Yes, in a perfect world fewer conferences may be better by being more efficient, but of course it’s not Utopia out there. As I have discovered more recently, different conferences seem to attract very diverse audiences.

AOAP and NDPA are two great examples. Both conducted well organized, productive conferences but the people who attended each conference and the presentations provided were significantly different.

AOAP caters to the big pool people with big pool problems: finances, swim teams, customer service, sexual harassment, hiring/firing practices and of course risk management.  On the other hand, NDPA focuses on drowning prevention particularly for children of tender years. While their presentations are becoming more diverse, the backbone of the NDPA conference still seems to be protecting little ones in back yard pools. Many, if not most, of those attending NDPA do not manage large public facilities, unlike AOAP.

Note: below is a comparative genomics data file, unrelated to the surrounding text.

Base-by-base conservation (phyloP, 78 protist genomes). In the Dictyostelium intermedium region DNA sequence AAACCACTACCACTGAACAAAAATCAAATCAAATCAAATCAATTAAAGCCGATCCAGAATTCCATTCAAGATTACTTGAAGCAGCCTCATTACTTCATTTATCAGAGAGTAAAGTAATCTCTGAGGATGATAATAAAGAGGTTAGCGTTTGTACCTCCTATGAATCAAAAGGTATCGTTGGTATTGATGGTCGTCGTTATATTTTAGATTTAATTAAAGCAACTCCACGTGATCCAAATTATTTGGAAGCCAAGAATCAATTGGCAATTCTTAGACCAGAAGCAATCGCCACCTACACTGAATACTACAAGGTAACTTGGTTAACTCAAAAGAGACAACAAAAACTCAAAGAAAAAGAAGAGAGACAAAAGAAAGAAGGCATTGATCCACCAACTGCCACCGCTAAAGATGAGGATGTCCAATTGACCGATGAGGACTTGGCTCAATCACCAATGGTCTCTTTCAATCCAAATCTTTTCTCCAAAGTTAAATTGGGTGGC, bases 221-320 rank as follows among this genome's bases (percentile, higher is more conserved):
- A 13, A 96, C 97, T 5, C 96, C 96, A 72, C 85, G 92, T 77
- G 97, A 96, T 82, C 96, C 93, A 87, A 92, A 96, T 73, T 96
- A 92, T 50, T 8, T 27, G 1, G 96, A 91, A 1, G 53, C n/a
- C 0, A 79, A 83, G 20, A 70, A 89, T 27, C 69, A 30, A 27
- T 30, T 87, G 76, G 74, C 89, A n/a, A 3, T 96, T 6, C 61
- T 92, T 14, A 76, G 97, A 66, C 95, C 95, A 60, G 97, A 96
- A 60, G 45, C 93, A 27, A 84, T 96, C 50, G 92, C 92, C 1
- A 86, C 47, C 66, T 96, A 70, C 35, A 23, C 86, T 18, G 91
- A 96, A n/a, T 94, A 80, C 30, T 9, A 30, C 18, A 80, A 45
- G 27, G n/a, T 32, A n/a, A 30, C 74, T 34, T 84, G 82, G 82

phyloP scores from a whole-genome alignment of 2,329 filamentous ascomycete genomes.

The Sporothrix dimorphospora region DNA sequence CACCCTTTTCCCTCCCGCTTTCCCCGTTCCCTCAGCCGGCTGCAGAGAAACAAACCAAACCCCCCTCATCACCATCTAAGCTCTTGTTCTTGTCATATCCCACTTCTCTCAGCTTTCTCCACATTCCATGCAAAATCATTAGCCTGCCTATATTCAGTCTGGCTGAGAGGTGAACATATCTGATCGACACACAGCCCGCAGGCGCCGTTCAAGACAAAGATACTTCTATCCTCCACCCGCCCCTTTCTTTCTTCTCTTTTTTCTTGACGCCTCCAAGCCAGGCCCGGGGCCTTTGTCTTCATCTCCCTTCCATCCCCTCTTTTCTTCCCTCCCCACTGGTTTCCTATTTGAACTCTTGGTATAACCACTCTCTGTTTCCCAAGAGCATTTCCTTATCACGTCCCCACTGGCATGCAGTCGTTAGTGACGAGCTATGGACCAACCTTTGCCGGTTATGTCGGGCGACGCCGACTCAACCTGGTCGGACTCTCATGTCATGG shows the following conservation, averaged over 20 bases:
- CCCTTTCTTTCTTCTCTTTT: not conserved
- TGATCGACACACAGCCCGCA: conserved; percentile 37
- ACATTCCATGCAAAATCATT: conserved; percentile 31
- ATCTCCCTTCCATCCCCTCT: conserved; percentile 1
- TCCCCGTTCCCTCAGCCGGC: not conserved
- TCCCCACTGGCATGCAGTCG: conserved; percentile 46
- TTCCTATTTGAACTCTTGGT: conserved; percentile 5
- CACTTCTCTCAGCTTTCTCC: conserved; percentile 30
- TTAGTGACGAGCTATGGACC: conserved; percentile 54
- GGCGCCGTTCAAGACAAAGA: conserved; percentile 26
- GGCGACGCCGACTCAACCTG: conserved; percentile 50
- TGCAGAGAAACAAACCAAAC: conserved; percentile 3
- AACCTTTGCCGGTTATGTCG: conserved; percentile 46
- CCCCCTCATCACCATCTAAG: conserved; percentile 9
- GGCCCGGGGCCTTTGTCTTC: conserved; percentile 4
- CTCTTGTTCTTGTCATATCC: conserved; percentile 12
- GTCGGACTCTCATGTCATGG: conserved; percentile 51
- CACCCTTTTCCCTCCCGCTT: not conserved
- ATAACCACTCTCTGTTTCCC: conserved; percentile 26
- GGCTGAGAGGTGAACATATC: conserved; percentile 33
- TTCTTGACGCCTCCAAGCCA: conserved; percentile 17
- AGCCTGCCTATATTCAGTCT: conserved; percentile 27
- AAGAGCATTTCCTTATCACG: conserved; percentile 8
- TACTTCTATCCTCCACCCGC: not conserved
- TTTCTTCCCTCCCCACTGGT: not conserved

Residential pool conferences like the Northeast Spa and Pool Association conference seem to be primarily interested in selling and installing swimming pools along with their ancillary products. Because residential pools don’t require lifeguards, pool professionals and programs, it would be a mismatch for those professionals attending AOAP. The people you may be speaking to at these many and varied conferences I’ll bet are mostly exhibitors, not speakers or attendees. No doubt, exhibiting at all these different shows is a tough row to hoe.